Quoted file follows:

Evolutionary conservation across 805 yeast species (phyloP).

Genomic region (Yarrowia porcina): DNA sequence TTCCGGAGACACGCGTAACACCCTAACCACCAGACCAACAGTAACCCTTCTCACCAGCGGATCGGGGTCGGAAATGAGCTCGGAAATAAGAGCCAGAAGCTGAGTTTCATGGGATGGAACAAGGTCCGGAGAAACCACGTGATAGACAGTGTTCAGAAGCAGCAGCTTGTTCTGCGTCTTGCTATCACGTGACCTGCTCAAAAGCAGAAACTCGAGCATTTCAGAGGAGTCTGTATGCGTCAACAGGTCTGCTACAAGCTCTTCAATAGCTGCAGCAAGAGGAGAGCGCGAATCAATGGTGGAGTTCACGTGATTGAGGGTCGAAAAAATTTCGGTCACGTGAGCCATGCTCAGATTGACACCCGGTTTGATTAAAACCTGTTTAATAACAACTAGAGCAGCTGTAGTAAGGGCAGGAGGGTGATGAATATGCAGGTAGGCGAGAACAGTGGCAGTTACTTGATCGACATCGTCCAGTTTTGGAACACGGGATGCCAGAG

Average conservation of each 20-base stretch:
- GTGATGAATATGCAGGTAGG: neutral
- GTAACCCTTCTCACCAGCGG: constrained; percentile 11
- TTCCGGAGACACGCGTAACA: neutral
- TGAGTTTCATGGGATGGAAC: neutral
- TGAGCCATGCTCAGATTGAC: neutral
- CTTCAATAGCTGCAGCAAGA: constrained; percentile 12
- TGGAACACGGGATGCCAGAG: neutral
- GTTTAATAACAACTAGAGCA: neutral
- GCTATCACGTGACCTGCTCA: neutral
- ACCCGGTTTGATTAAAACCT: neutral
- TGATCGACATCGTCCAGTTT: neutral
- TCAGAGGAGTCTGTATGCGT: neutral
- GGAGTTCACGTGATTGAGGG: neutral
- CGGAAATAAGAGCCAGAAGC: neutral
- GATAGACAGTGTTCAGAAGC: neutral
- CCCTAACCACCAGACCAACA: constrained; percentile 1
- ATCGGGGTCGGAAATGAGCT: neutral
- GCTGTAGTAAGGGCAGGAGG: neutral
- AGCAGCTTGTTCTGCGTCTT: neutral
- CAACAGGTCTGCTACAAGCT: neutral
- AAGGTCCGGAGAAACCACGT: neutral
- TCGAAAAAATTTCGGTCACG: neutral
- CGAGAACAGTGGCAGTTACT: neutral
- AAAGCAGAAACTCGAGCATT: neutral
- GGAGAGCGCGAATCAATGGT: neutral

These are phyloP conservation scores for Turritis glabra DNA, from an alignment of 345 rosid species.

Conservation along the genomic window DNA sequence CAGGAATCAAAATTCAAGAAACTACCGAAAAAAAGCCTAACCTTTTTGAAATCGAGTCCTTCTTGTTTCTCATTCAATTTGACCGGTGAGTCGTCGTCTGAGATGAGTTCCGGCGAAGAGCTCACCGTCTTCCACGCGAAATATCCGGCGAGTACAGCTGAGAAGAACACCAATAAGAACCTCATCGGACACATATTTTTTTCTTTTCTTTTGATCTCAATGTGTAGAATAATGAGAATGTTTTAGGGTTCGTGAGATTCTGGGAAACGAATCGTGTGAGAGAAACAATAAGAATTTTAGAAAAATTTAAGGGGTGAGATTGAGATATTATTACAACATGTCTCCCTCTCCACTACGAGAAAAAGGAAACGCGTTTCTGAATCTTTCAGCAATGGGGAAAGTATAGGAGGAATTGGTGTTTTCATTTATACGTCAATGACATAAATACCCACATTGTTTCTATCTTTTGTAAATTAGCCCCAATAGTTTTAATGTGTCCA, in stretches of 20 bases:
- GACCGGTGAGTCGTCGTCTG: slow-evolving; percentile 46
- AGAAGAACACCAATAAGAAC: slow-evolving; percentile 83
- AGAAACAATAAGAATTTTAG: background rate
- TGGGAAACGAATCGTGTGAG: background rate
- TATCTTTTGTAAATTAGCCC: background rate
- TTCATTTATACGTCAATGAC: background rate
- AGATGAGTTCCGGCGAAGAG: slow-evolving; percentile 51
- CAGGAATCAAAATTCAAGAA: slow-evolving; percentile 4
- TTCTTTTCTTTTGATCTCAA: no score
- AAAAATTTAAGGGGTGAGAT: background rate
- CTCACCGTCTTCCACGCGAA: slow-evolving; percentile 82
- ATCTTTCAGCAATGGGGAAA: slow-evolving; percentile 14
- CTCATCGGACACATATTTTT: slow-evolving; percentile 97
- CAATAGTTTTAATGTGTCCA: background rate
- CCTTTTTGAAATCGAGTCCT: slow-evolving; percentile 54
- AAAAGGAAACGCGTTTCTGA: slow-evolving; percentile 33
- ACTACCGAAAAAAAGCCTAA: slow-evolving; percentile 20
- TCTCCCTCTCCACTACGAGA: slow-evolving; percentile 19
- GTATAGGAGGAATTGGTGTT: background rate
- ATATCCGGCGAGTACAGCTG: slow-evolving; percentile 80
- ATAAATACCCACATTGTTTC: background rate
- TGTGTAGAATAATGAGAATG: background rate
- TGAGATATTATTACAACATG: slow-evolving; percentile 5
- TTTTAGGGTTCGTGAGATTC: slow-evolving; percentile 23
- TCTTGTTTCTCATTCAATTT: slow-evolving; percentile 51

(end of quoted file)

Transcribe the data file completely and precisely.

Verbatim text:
Evolutionary conservation across 805 yeast species (phyloP).

Genomic region (Yarrowia porcina): DNA sequence TTCCGGAGACACGCGTAACACCCTAACCACCAGACCAACAGTAACCCTTCTCACCAGCGGATCGGGGTCGGAAATGAGCTCGGAAATAAGAGCCAGAAGCTGAGTTTCATGGGATGGAACAAGGTCCGGAGAAACCACGTGATAGACAGTGTTCAGAAGCAGCAGCTTGTTCTGCGTCTTGCTATCACGTGACCTGCTCAAAAGCAGAAACTCGAGCATTTCAGAGGAGTCTGTATGCGTCAACAGGTCTGCTACAAGCTCTTCAATAGCTGCAGCAAGAGGAGAGCGCGAATCAATGGTGGAGTTCACGTGATTGAGGGTCGAAAAAATTTCGGTCACGTGAGCCATGCTCAGATTGACACCCGGTTTGATTAAAACCTGTTTAATAACAACTAGAGCAGCTGTAGTAAGGGCAGGAGGGTGATGAATATGCAGGTAGGCGAGAACAGTGGCAGTTACTTGATCGACATCGTCCAGTTTTGGAACACGGGATGCCAGAG

Average conservation of each 20-base stretch:
- GTGATGAATATGCAGGTAGG: neutral
- GTAACCCTTCTCACCAGCGG: constrained; percentile 11
- TTCCGGAGACACGCGTAACA: neutral
- TGAGTTTCATGGGATGGAAC: neutral
- TGAGCCATGCTCAGATTGAC: neutral
- CTTCAATAGCTGCAGCAAGA: constrained; percentile 12
- TGGAACACGGGATGCCAGAG: neutral
- GTTTAATAACAACTAGAGCA: neutral
- GCTATCACGTGACCTGCTCA: neutral
- ACCCGGTTTGATTAAAACCT: neutral
- TGATCGACATCGTCCAGTTT: neutral
- TCAGAGGAGTCTGTATGCGT: neutral
- GGAGTTCACGTGATTGAGGG: neutral
- CGGAAATAAGAGCCAGAAGC: neutral
- GATAGACAGTGTTCAGAAGC: neutral
- CCCTAACCACCAGACCAACA: constrained; percentile 1
- ATCGGGGTCGGAAATGAGCT: neutral
- GCTGTAGTAAGGGCAGGAGG: neutral
- AGCAGCTTGTTCTGCGTCTT: neutral
- CAACAGGTCTGCTACAAGCT: neutral
- AAGGTCCGGAGAAACCACGT: neutral
- TCGAAAAAATTTCGGTCACG: neutral
- CGAGAACAGTGGCAGTTACT: neutral
- AAAGCAGAAACTCGAGCATT: neutral
- GGAGAGCGCGAATCAATGGT: neutral

These are phyloP conservation scores for Turritis glabra DNA, from an alignment of 345 rosid species.

Conservation along the genomic window DNA sequence CAGGAATCAAAATTCAAGAAACTACCGAAAAAAAGCCTAACCTTTTTGAAATCGAGTCCTTCTTGTTTCTCATTCAATTTGACCGGTGAGTCGTCGTCTGAGATGAGTTCCGGCGAAGAGCTCACCGTCTTCCACGCGAAATATCCGGCGAGTACAGCTGAGAAGAACACCAATAAGAACCTCATCGGACACATATTTTTTTCTTTTCTTTTGATCTCAATGTGTAGAATAATGAGAATGTTTTAGGGTTCGTGAGATTCTGGGAAACGAATCGTGTGAGAGAAACAATAAGAATTTTAGAAAAATTTAAGGGGTGAGATTGAGATATTATTACAACATGTCTCCCTCTCCACTACGAGAAAAAGGAAACGCGTTTCTGAATCTTTCAGCAATGGGGAAAGTATAGGAGGAATTGGTGTTTTCATTTATACGTCAATGACATAAATACCCACATTGTTTCTATCTTTTGTAAATTAGCCCCAATAGTTTTAATGTGTCCA, in stretches of 20 bases:
- GACCGGTGAGTCGTCGTCTG: slow-evolving; percentile 46
- AGAAGAACACCAATAAGAAC: slow-evolving; percentile 83
- AGAAACAATAAGAATTTTAG: background rate
- TGGGAAACGAATCGTGTGAG: background rate
- TATCTTTTGTAAATTAGCCC: background rate
- TTCATTTATACGTCAATGAC: background rate
- AGATGAGTTCCGGCGAAGAG: slow-evolving; percentile 51
- CAGGAATCAAAATTCAAGAA: slow-evolving; percentile 4
- TTCTTTTCTTTTGATCTCAA: no score
- AAAAATTTAAGGGGTGAGAT: background rate
- CTCACCGTCTTCCACGCGAA: slow-evolving; percentile 82
- ATCTTTCAGCAATGGGGAAA: slow-evolving; percentile 14
- CTCATCGGACACATATTTTT: slow-evolving; percentile 97
- CAATAGTTTTAATGTGTCCA: background rate
- CCTTTTTGAAATCGAGTCCT: slow-evolving; percentile 54
- AAAAGGAAACGCGTTTCTGA: slow-evolving; percentile 33
- ACTACCGAAAAAAAGCCTAA: slow-evolving; percentile 20
- TCTCCCTCTCCACTACGAGA: slow-evolving; percentile 19
- GTATAGGAGGAATTGGTGTT: background rate
- ATATCCGGCGAGTACAGCTG: slow-evolving; percentile 80
- ATAAATACCCACATTGTTTC: background rate
- TGTGTAGAATAATGAGAATG: background rate
- TGAGATATTATTACAACATG: slow-evolving; percentile 5
- TTTTAGGGTTCGTGAGATTC: slow-evolving; percentile 23
- TCTTGTTTCTCATTCAATTT: slow-evolving; percentile 51